The new Corvette will mean more than just an exciting new car for enthusiasts.
In Tonawanda, in the western part of New York, it will mean the creation of hundreds of jobs at the town’s General Motors engine assembly plant.
Officials announced this week that the Tonawanda plant will be the site where the C7 Corvette’s state-of-the-art LT1 V8 engine will be built starting early in 2013.
“We have done pretty much bread and butter engines for a while,” said Mary Ann Brown, plant communications manager. “We haven’t done a Corvette engine in a long, long time. We are very excited.”
The new Corvette engine will be anything but bread and butter. Chief Engineer Tadge Juechter says the powerplant will be the most powerful standard motor ever in a Corvette – with at least 450-hp.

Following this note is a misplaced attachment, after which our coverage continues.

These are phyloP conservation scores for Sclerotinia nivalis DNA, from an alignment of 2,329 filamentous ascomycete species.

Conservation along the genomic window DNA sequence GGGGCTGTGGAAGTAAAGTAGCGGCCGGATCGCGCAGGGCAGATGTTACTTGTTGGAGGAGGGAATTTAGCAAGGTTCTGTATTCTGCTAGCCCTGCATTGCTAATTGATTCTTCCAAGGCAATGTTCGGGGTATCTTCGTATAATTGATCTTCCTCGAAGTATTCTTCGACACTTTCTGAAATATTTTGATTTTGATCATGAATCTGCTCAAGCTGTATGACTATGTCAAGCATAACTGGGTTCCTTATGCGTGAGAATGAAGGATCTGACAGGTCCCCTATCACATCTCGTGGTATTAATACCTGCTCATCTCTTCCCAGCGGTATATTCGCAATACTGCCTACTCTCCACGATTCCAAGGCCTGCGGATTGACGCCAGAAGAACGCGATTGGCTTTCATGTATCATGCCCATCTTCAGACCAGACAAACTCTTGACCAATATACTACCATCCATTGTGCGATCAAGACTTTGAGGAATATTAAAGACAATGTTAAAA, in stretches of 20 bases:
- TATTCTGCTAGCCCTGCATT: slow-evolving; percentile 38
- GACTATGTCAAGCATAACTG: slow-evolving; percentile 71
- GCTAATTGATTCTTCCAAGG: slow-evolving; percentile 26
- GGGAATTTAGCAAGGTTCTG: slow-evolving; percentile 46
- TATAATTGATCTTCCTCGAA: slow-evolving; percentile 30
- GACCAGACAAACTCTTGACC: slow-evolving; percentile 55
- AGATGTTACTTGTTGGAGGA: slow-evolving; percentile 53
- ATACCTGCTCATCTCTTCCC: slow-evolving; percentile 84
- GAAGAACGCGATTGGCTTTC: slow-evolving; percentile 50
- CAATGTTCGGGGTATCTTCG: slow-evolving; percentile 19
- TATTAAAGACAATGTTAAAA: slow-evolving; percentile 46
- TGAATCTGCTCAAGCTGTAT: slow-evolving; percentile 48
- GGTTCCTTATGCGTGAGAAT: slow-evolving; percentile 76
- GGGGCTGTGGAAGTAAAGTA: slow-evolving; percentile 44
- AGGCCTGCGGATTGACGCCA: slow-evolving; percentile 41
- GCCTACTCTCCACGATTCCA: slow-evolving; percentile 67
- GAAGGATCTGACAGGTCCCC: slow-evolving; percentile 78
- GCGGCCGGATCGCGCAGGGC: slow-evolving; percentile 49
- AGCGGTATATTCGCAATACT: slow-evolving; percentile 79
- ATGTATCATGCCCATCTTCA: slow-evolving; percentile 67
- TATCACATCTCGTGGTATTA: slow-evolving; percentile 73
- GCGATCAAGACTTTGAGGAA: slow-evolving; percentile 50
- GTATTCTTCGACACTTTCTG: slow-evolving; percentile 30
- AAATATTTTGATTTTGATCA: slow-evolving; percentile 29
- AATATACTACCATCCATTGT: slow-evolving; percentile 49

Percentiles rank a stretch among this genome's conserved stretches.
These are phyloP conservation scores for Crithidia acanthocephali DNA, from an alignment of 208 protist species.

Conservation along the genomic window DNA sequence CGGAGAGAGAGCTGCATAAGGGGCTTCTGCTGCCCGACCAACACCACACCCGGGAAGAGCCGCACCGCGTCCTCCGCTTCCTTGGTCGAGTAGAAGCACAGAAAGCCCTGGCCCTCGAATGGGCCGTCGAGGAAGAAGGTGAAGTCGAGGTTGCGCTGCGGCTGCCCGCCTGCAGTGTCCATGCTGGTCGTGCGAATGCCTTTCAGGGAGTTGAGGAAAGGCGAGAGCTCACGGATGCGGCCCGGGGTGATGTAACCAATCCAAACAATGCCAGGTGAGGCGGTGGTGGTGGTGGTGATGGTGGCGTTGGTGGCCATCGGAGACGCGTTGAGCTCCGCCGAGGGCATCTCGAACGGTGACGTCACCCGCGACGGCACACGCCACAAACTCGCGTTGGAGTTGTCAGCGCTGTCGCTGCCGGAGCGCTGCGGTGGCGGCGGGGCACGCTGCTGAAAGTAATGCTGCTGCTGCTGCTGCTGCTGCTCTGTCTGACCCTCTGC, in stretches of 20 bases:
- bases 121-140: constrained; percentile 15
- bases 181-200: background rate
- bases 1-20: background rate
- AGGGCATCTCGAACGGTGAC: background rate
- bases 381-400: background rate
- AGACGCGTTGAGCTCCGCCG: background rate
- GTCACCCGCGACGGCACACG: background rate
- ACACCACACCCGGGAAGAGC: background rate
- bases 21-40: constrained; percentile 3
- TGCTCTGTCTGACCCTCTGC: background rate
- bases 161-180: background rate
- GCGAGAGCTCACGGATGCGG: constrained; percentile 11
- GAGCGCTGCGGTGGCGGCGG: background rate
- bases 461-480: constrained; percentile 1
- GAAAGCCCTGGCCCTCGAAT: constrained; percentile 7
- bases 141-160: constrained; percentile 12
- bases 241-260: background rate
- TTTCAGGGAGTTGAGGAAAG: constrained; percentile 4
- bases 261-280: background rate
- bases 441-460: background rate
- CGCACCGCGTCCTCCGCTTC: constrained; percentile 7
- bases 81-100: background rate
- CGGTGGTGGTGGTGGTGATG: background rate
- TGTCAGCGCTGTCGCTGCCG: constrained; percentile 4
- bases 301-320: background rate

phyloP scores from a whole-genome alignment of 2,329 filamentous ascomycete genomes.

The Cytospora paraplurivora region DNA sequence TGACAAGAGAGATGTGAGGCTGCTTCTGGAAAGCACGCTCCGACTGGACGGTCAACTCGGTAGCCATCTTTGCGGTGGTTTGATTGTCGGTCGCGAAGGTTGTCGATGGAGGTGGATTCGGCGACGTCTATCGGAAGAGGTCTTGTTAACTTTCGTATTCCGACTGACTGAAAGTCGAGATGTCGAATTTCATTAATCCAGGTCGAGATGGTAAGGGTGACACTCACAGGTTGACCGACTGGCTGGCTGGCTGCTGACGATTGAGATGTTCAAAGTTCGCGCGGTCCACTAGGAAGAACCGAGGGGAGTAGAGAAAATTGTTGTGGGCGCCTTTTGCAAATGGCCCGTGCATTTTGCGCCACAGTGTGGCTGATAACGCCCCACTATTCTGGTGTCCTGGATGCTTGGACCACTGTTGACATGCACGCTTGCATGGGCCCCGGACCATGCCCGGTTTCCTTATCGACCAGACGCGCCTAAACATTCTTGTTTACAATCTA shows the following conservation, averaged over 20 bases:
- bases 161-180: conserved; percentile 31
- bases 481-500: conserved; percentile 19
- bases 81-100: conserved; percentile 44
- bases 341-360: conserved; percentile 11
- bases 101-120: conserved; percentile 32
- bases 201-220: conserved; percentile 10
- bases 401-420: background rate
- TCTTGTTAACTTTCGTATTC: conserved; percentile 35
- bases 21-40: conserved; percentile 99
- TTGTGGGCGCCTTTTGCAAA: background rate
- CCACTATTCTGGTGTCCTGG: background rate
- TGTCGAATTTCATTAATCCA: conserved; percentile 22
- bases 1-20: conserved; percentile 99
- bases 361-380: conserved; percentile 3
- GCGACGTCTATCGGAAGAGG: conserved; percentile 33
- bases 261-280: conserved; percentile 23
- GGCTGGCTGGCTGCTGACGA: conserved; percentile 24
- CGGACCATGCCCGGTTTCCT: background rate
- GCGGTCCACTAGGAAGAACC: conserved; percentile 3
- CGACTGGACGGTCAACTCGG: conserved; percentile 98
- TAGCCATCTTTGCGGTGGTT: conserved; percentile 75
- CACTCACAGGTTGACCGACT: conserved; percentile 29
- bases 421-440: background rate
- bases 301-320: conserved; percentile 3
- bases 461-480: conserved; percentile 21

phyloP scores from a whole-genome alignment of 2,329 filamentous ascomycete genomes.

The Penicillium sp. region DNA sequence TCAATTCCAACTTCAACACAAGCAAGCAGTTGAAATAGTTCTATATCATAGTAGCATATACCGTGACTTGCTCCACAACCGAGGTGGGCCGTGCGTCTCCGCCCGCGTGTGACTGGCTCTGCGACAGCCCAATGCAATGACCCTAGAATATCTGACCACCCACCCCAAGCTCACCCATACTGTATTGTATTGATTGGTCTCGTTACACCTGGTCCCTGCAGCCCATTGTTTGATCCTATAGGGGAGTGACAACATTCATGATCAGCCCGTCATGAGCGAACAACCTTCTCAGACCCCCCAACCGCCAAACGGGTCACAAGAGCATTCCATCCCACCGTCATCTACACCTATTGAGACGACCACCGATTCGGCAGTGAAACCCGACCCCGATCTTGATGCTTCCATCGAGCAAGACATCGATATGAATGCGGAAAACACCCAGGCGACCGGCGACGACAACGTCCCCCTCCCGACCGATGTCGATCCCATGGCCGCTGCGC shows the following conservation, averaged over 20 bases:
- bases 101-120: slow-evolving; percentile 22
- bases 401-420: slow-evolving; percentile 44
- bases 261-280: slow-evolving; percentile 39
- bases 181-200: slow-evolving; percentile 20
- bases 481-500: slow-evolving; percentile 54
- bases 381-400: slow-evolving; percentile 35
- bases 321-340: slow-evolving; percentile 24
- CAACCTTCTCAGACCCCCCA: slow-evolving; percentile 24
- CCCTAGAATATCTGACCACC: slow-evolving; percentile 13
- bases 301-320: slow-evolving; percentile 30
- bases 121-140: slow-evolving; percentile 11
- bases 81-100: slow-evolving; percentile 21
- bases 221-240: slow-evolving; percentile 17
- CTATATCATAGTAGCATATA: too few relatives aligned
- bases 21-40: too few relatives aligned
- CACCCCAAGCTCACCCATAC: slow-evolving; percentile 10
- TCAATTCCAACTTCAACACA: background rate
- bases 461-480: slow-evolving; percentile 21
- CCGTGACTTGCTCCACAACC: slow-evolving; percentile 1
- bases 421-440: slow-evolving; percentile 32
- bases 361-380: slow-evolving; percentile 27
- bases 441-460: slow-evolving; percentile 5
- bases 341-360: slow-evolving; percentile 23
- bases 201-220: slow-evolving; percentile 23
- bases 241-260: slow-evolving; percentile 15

The stage was actually set back in 2010 to build the LT1 engine, which is GM’s Generation 5 of small-block engines, when the company announced a $400 million expansion at the Tonawanda plant for renovations. That work included removal of old equipment and adding new technology along with laying down new concrete on the floor of the factory.
Building the engines will mean more than 710 jobs for Tonawanda.
“And we brought back 130 people from layoffs when the program started up,” Brown said. “No one is currently laid off.”
The engine will not only be very powerful with 0-60 times of 4 seconds, but it will also get more than 26 miles per gallon, with exact figures still pending.
Ironically, the Tonawanda plant built the first small-block Corvette engine in 1955. Five years later, V-8 power helped the Corvette secure its first racing victory at the 24 Hours of Le Mans.
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